posted by rada at 7:33 PM on September 9, 2013 [2 favorites]


I find it's slightly easier to cope with relationship insecurities if you get them solidly out in the open. Not just mentioning once then going back to hiding and wishing it away; making it something you and your partner are able to discuss casually, regularly, whenever it returns, with care and respect and a little bit of bored humor. It can disarm it, as well as present the necessary counter evidence: a partner who loves you enough to treat your insecurities with care.
posted by ead at 7:39 PM on September 9, 2013


"my father's disgust toward my mother as a parent and person was quite evident to me"

I know you're close to your father, but it's possible this reflects some part of him that isn't perfect. Everybody has weaknesses; that your father behaved that way in regard to his wife is not ideal, and says something about him.

It's possible that you've found a partner who is better at being in a long-term relationship, with someone who has the strengths that you have, than your father was.

Also - many "weaknesses" are strengths that aren't applied well, or that are in environments that aren't suited to them. People exhibiting them aren't bad.
posted by amtho at 8:15 PM on September 9, 2013 [7 favorites]


I have always been closest to my father but see that I tend toward some of the same weaknesses that my mother does. I have always unconsciously worried about being my mother, of being deserving of that disgust.

Not knowing anything about your parents but based on what you've said here, I'd submit that it's extremely unlikely anything about her mother that made her "deserving of disgust" from her husband. I'm not saying your father is necessarily a Bad Guy here, but it's more likely that they were a poor match and/or not able to do the work they needed to do to make things work.

Do you think it's possible that you being "aligned" so closely with your father is having a harmful affect here? If you identify with your father, it's easier to uncritically accept, at least on some level, that it was ok to treat your mother with contempt, and thus ok to treat a partner with contempt based on their weaknesses. But it's really not ok, and not something you should have to expect/fear in your relationship.

I'm not saying you shouldn't be close to your father, but remember that he is just as flawed and complex a person as any of us, and you don't have to have the same kind of relationship as he has with your mother.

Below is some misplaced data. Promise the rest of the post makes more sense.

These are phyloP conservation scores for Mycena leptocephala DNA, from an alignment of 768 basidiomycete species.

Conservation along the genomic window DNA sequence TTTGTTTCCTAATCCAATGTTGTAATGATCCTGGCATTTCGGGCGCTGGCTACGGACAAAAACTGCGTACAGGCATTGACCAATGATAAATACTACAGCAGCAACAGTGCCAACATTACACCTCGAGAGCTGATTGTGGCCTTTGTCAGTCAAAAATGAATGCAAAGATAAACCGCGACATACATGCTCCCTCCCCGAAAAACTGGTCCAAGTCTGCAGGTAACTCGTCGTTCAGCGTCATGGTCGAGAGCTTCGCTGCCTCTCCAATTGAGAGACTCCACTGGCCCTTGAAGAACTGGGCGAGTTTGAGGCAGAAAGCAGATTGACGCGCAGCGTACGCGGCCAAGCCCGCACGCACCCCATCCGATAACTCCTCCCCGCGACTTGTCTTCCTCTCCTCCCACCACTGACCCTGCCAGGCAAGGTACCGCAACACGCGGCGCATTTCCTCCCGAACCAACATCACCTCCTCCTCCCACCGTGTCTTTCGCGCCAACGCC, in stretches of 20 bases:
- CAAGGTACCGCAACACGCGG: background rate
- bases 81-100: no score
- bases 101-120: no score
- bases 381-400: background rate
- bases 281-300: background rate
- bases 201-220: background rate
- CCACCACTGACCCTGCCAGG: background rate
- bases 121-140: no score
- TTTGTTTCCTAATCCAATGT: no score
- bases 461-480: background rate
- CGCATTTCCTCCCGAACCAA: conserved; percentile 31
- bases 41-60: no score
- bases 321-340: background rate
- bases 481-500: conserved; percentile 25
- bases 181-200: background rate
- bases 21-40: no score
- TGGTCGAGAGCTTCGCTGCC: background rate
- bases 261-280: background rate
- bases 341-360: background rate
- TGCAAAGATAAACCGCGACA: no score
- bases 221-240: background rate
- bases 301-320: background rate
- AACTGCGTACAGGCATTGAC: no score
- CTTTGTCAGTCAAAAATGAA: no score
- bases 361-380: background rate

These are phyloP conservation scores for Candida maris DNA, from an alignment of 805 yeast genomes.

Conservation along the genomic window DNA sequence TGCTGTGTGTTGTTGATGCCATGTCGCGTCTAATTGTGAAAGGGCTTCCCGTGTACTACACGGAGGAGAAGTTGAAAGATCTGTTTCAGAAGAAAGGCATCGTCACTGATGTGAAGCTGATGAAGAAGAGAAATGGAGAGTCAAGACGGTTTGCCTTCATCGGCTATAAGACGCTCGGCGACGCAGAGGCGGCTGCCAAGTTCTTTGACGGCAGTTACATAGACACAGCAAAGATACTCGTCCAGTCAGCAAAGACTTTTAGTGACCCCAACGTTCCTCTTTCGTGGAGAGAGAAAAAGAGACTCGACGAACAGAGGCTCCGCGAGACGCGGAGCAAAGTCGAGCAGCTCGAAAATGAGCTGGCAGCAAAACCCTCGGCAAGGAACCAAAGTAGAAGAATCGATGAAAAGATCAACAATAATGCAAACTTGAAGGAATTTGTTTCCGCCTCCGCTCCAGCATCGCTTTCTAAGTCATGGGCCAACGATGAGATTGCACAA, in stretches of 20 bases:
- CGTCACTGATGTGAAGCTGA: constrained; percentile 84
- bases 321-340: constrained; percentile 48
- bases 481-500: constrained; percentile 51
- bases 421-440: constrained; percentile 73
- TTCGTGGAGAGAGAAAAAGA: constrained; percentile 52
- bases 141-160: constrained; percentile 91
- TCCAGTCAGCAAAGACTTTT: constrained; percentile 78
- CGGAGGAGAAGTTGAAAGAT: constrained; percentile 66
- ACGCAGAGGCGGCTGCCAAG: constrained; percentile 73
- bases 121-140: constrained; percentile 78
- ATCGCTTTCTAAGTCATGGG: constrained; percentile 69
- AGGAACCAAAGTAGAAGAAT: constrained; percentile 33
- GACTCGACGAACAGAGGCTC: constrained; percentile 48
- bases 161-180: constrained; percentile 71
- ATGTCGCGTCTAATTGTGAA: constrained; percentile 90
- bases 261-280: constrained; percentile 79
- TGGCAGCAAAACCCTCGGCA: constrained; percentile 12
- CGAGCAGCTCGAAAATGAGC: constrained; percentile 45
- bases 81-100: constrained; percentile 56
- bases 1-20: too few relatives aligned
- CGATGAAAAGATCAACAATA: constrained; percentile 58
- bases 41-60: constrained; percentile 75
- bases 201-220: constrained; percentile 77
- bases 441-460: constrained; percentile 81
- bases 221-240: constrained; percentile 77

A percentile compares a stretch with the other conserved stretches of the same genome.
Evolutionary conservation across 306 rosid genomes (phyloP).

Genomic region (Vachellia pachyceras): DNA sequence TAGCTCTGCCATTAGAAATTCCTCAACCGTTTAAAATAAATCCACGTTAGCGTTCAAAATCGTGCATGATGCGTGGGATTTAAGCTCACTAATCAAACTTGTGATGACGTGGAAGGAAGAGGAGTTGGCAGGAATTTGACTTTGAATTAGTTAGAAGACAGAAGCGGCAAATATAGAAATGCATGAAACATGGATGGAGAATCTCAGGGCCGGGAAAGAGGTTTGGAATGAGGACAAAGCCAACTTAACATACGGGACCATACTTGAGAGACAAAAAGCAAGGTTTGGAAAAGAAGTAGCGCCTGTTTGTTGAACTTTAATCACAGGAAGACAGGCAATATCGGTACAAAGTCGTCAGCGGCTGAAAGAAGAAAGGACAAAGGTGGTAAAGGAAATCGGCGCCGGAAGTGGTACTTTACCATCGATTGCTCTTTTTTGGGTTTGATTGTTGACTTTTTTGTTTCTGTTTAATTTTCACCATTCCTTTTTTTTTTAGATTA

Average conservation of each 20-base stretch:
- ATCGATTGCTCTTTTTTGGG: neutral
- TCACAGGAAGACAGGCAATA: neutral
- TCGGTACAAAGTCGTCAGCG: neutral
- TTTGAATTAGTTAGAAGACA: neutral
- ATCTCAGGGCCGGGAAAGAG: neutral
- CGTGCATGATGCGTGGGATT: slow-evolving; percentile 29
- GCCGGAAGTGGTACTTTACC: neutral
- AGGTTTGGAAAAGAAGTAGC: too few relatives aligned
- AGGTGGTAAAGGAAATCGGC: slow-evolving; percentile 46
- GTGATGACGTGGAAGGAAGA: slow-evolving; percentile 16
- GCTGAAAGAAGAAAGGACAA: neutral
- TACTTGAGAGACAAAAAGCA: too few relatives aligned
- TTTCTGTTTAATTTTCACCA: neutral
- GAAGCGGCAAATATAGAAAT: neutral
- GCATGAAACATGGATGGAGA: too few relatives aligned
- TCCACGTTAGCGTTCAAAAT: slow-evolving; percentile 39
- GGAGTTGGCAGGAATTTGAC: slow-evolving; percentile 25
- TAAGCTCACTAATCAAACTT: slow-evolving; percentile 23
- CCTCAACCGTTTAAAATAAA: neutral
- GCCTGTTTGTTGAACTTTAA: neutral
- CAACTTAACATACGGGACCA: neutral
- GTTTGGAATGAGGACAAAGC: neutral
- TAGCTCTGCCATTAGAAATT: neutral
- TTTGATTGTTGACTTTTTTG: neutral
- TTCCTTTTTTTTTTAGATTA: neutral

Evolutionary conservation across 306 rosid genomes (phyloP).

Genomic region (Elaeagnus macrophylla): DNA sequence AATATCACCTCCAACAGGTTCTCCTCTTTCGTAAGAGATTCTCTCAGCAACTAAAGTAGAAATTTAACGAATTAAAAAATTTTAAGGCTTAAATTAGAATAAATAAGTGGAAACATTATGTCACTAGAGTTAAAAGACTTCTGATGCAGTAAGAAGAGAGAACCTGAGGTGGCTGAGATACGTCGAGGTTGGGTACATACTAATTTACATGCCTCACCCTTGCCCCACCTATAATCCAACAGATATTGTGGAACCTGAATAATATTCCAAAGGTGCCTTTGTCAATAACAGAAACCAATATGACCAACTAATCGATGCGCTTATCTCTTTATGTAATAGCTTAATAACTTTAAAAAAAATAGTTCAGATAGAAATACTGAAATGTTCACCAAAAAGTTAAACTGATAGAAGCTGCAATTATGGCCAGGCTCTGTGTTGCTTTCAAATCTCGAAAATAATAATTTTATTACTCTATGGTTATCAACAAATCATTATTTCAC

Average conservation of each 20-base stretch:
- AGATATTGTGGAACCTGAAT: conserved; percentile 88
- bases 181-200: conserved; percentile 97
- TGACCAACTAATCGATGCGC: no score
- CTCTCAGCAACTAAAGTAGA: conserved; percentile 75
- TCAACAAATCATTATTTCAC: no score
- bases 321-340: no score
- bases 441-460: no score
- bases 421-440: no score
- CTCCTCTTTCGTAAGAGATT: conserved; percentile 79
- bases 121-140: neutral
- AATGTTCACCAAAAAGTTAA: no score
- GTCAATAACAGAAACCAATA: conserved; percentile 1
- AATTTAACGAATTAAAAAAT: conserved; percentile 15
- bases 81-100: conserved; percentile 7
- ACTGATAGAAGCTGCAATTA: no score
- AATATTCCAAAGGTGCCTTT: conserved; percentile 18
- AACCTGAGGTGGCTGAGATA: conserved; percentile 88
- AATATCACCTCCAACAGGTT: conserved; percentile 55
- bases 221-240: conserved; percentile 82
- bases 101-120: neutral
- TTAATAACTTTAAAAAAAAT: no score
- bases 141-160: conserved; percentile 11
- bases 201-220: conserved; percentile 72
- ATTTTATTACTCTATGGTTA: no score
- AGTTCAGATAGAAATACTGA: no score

posted by the essence of class and fanciness at 9:32 PM on September 9, 2013 [6 favorites]


"my father's disgust toward my mother as a parent and person was quite evident to me"

I know you're close to your father, but it's possible this reflects some part of him that isn't perfect. Everybody has weaknesses; that your father behaved that way in regard to his wife is not ideal, and says something about him.


Or, just as easily, it reflects imperfections in your mother. It really doesn't matter because every one of your relationships is a new relationship separate from that of your parents. The reason that's so hard to escape — that so many people put themselves in the role of their father or mother — is because of a lack of awareness of the moment. When your mind wanders, keep bringing it back to what you see in front of you.
posted by esprit de l'escalier at 10:49 PM on September 9, 2013


You are not your parents. I struggled with this when my father left my mother for another woman when I was in my late twenties and had been married for only seven or eight years, despite my husband's earnest (and increasingly frustrated) reassurances.

One way to look at it: by believing your partner will someday leave you, you are doing him a great disservice. I finally realized to my great regret that fearing that Dr. Tully Monster would cheat on me was an insult to his integrity and a refusal to acknowledge just how much he loved me and the sustained, persistent nature of that love and commitment.

I've also come to see that my father's behavior reflected badly on him, and him alone -- not at all on my mother. There was nothing she could have done. What I tell myself now is that he was simply not the man we all thought he was.

This is the kind of situation where discussing it with someone objective, like a counselor, would really, really help. It's a hard thing to deal with, particularly for daughters.
posted by tully_monster at 10:55 PM on September 9, 2013 [6 favorites]


Read about the abandonment schema. Embrace your weaknesses, and know that you are lovable even with flaws. Don't fight or suppress the warm fuzzies you feel when your partner is loving towards you. You've deemed him trustworthy, so face the terror of fully engaging in this relationship and realize that the only thing to fear is fear itself.
posted by St. Peepsburg at 7:34 AM on September 10, 2013 [4 favorites]